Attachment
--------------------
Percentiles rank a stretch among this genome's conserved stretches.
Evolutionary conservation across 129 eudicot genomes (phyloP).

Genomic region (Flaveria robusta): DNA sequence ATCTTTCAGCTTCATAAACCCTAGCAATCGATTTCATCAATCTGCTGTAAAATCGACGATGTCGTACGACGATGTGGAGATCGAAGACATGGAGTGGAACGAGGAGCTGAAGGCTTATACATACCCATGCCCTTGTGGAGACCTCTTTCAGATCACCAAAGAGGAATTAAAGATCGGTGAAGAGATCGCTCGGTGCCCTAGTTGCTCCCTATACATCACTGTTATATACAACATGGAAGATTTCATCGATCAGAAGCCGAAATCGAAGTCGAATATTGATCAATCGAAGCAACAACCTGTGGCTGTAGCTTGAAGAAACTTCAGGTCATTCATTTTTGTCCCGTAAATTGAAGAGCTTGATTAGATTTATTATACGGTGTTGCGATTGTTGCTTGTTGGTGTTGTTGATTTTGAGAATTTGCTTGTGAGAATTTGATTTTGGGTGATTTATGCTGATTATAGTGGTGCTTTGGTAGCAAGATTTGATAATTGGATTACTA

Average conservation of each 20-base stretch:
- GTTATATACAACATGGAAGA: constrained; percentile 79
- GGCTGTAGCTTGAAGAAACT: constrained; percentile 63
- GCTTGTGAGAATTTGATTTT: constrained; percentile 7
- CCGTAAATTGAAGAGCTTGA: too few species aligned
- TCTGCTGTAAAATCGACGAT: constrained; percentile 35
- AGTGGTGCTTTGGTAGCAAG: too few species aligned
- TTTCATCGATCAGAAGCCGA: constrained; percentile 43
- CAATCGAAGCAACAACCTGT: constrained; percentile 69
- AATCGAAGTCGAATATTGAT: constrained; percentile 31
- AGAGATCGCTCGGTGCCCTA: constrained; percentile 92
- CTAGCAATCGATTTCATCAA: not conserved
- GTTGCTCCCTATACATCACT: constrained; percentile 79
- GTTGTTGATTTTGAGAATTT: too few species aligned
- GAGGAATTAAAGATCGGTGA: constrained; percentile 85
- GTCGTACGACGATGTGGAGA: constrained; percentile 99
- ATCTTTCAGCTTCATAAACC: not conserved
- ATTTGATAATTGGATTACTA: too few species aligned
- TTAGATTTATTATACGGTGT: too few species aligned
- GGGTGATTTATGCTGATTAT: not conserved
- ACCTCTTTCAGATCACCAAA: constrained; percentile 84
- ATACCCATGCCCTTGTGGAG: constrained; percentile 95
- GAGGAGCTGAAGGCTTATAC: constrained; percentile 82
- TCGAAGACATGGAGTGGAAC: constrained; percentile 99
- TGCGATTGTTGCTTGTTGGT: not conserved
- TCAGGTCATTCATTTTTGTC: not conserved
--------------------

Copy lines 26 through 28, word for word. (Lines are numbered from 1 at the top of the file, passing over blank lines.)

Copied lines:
- GAGGAGCTGAAGGCTTATAC: constrained; percentile 82
- TCGAAGACATGGAGTGGAAC: constrained; percentile 99
- TGCGATTGTTGCTTGTTGGT: not conserved